If a New York senior is in immediate need of close, skilled, long-term care and lacks the resources to pay the (quite high) fees for such care are out of pocket, then the only recourse is usually the New York Medicaid system.
But far too many residents fail to appreciate the basic details of this system until they are confronted with the reality head-on. Most notably, Medicaid, unlike Medicare, is based on need–not age. Therefore, the only way to qualify is to have a set asset level that falls below a certain threshold. Many families who have spent a lifetime saving and investing in their home have assets above that threshold. Therefore they are forced to spend down their resources in order to qualify for needed Medicaid support.
A New York Times story from last month discussed how many elderly couples in the past were essentially forced into poverty in order to receive Medicaid help. One story from the 1980s is shared involving a couple who were married for 45 years before divorcing in the mid-1980s. The divorce was not pursued because the couple had fallen out of love, but because it was the only way to avoid the healthier partner from being forced into poverty to ensure the couple qualified for Medicaid.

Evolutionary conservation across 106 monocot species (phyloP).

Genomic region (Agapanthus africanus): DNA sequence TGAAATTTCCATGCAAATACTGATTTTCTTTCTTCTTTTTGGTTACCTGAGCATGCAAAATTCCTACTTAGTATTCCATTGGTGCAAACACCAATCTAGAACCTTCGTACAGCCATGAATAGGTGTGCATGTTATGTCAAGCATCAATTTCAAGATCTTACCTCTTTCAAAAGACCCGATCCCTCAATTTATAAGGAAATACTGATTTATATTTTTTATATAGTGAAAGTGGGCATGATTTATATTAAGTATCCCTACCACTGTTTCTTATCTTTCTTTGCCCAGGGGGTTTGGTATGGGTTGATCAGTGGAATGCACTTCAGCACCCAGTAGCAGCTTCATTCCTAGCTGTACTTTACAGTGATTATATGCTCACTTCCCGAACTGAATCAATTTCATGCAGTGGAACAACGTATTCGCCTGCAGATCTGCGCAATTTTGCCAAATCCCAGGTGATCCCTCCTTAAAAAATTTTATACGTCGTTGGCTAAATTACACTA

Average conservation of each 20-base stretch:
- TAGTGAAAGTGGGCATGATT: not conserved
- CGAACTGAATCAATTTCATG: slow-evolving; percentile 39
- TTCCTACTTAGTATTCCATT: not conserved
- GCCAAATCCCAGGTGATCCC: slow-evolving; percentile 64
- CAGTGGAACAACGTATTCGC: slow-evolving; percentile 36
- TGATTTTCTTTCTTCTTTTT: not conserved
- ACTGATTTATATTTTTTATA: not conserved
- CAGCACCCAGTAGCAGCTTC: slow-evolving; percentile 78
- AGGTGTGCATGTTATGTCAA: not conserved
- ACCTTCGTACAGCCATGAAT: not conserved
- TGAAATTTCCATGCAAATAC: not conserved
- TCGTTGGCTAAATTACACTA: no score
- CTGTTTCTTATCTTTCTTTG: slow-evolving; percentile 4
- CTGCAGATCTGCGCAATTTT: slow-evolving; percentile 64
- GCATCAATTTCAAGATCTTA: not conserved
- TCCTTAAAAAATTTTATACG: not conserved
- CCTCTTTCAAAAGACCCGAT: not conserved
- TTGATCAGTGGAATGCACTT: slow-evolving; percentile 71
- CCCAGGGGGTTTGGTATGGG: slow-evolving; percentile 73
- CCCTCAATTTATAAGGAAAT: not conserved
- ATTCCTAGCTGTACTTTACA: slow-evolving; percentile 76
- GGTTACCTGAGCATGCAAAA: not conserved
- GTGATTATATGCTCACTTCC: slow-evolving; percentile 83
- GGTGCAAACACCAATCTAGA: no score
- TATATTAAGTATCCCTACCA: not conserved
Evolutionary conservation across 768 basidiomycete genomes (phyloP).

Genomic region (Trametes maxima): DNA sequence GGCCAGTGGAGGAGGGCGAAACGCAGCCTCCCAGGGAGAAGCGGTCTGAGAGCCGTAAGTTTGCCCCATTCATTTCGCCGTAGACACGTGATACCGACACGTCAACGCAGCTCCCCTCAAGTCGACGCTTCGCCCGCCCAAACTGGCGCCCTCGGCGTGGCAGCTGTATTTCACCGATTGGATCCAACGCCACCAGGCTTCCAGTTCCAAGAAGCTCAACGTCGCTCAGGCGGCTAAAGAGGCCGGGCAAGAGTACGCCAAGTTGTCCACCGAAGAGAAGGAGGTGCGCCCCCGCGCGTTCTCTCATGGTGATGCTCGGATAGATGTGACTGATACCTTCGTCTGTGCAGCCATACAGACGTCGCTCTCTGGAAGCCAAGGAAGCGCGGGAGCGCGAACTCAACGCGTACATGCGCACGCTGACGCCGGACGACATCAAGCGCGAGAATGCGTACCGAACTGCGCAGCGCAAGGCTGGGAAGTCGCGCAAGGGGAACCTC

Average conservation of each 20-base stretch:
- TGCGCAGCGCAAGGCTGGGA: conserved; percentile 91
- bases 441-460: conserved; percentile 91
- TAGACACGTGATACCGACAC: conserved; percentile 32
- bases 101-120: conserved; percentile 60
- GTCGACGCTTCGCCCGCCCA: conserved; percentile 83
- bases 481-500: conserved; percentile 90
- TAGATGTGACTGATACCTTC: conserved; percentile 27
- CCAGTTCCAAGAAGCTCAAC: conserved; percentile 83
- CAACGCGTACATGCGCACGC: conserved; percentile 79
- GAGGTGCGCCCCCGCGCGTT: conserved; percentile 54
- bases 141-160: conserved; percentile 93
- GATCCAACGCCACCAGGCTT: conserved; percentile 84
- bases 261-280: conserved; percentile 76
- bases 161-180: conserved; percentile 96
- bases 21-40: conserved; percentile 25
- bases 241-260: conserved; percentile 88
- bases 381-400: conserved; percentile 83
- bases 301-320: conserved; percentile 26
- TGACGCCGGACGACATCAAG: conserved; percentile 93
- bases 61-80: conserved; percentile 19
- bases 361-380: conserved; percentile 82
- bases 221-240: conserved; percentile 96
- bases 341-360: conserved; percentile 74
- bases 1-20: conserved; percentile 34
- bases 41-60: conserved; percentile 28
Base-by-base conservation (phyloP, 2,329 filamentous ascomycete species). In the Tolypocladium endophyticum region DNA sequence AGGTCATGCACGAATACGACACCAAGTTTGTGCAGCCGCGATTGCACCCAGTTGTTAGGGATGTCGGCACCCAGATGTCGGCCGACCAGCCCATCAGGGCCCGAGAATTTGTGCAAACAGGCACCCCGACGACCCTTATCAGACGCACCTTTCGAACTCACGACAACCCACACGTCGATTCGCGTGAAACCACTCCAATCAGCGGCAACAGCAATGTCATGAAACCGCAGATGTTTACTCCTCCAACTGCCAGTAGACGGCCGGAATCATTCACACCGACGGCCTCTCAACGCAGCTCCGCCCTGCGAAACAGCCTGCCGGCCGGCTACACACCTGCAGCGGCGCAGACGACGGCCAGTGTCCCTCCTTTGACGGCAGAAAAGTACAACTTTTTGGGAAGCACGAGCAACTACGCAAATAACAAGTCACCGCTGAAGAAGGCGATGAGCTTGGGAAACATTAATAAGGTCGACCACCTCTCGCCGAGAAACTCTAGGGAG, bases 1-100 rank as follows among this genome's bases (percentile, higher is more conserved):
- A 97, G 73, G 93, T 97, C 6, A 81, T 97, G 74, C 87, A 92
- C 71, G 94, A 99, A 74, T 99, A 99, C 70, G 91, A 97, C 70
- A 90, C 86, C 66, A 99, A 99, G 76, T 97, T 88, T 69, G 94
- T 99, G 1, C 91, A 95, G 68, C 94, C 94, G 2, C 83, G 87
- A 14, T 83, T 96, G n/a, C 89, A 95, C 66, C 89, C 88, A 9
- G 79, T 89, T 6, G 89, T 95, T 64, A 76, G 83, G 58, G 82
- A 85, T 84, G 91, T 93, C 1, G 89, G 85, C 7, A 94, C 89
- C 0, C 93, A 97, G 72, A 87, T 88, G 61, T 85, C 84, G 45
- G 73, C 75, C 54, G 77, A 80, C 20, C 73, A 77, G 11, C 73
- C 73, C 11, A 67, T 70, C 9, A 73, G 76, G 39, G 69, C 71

Fortunately, New York couples now have options to secure necessary long-term care without giving everything away. Most notably, the story notes how federal rules include “spousal refusal” laws which prevent complete poverty by guaranteeing healthy spouses in these settings a certain income. That income is modest, from roughly $2,000 to $3,000 per month. In addition a certain set of assets can be saved by the healthy spouse.
The NYT story also notes that trusts are actually the most efficient way to ensure loved ones receive necessary support while preserving as much family wealth as possible. Importantly, Medicaid Asset Protection Trusts (MAPTs) allow the most flexibility savings. The article notes that it is best to have the help of attorneys on matters of this nature, but, in the end, the savings are certainly worth securing professional support.
With trusts, assets can be transferred to separate entities. If created early enough those assets are protected and not counted in the “spend down” requirement which affected so many families in the past. The ultimate result is that necessary long-term care can be secured without sacrificing a family’s life savings.
For help navigating the complex New York Medicaid system, feel free to reach out to our elder law attorneys today for tailored guidance.